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Document Max. Freq Min. Freq
The Daily Dispatch: September 14, 1861., [Electronic resource] 8 0 Browse Search
The Daily Dispatch: September 6, 1861., [Electronic resource] 7 5 Browse Search
The Daily Dispatch: October 2, 1861., [Electronic resource] 7 1 Browse Search
Daniel Ammen, Confederate Military History, a library of Confederate States Military History: Volume 7.2, The Atlantic Coast (ed. Clement Anselm Evans) 7 5 Browse Search
Comte de Paris, History of the Civil War in America. Vol. 1. (ed. Henry Coppee , LL.D.) 6 2 Browse Search
Benjamnin F. Butler, Butler's Book: Autobiography and Personal Reminiscences of Major-General Benjamin Butler 6 6 Browse Search
Horace Greeley, The American Conflict: A History of the Great Rebellion in the United States of America, 1860-65: its Causes, Incidents, and Results: Intended to exhibit especially its moral and political phases with the drift and progress of American opinion respecting human slavery from 1776 to the close of the War for the Union. Volume I. 6 0 Browse Search
James Russell Soley, Professor U. S. Navy, Confederate Military History, a library of Confederate States Military History: Volume 7.1, The blockade and the cruisers (ed. Clement Anselm Evans) 6 2 Browse Search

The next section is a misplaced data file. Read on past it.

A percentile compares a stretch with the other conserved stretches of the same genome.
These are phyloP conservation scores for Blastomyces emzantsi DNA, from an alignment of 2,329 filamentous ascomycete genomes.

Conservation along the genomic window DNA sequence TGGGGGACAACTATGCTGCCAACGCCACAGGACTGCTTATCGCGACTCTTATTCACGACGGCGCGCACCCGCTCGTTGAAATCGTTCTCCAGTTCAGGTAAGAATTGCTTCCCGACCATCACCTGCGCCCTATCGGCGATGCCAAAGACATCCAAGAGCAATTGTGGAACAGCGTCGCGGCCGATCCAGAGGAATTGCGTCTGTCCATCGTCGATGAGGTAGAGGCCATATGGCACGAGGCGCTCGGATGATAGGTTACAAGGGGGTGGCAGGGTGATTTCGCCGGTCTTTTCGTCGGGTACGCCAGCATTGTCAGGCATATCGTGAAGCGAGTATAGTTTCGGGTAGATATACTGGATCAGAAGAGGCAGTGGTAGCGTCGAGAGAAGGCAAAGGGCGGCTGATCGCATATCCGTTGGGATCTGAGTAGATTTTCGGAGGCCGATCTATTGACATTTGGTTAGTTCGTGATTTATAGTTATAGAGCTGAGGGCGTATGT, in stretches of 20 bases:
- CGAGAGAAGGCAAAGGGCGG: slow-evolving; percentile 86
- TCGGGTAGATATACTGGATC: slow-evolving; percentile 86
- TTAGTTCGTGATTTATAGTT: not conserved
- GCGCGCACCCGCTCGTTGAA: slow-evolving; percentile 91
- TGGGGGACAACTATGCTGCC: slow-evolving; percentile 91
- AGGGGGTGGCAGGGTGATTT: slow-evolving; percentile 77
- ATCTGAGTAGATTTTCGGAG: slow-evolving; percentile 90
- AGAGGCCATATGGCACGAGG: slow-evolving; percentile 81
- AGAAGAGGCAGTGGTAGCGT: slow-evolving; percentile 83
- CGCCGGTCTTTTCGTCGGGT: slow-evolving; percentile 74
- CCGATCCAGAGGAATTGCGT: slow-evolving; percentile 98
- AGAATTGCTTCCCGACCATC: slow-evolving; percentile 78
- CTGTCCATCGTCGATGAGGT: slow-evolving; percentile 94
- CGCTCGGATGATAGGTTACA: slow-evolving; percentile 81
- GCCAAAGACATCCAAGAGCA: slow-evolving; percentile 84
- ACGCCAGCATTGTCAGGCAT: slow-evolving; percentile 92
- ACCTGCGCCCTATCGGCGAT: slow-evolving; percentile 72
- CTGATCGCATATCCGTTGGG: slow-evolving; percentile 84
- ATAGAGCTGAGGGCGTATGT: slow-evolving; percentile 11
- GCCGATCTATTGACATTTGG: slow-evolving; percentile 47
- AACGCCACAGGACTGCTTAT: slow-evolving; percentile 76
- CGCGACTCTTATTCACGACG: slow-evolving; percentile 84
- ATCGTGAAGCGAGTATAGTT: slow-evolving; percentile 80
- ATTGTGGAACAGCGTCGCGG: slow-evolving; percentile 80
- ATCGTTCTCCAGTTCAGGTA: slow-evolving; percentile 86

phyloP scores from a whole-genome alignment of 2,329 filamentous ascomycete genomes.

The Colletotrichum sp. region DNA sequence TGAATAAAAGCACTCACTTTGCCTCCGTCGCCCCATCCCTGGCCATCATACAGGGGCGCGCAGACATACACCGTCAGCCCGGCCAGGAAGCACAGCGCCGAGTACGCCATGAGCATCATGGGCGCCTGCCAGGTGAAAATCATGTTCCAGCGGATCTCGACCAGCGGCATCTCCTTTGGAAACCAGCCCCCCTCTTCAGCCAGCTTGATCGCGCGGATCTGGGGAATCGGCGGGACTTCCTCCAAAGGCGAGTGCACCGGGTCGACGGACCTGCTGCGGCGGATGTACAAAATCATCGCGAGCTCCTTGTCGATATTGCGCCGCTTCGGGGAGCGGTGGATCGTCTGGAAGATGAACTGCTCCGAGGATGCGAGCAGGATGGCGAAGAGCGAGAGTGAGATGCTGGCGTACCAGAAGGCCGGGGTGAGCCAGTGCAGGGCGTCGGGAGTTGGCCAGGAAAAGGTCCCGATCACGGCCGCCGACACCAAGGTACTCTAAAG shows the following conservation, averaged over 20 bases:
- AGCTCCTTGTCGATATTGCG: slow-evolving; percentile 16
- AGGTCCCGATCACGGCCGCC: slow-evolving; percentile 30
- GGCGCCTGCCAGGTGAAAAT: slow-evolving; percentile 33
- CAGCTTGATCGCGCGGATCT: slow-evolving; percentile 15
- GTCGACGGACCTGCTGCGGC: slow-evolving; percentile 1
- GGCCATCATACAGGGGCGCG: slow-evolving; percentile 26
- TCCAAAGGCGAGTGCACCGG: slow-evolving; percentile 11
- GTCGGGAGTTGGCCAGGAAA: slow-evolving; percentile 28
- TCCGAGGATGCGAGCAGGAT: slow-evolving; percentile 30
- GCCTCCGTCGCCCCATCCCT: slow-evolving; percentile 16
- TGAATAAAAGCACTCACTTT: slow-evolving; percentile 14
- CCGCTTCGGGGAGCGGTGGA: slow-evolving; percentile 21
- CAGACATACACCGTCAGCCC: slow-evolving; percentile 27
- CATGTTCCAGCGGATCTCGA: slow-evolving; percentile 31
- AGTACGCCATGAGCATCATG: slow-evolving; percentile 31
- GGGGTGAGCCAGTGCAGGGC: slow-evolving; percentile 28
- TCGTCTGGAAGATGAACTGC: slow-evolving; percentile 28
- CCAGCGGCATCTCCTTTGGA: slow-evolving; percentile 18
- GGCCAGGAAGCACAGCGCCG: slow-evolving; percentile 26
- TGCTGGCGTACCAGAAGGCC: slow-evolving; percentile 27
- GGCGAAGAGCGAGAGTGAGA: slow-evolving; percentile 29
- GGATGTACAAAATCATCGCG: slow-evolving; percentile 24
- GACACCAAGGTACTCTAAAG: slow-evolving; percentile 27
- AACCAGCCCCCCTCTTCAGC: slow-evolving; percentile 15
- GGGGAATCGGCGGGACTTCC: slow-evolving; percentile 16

The Daily Dispatch: April 8, 1861., [Electronic resource] 4 4 Browse Search
William Schouler, A history of Massachusetts in the Civil War: Volume 1 3 3 Browse Search
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Browsing named entities in The Daily Dispatch: June 4, 1861., [Electronic resource]. You can also browse the collection for Stringham or search for Stringham in all documents.

Your search returned 2 results in 1 document section:

The Lincoln blockade --Consular Visit.--The marine reporter of the Charleston Courier, under date of May 31, gives the following information: At present, there are two steamers off this bar — the Minnesota, Commodore Stringham, and another, name unknown, apparently a ship about 600 or 700 tons, and of light draft, as she appears to roll very much; she keeps very near the larger vessel, and could be captured by a couple of ordinary steamers well manned and armed. On Thursday, Mrshed or relieved. The Minnesota draws twenty-four feet aft and twenty-two feet forward, and is entirely unable to keep small vessels out, the steamer Gen. Clinch, from Santee, having been chased by her yesterday, but the Clinch keeping in shoal water the frigate could not approach her. A small British schooner now here is expected to sail to-day or to-morrow for the Bahamas, with a cargo, and we will be anxious to see if Commodore Stringham will stop her and send her back to port.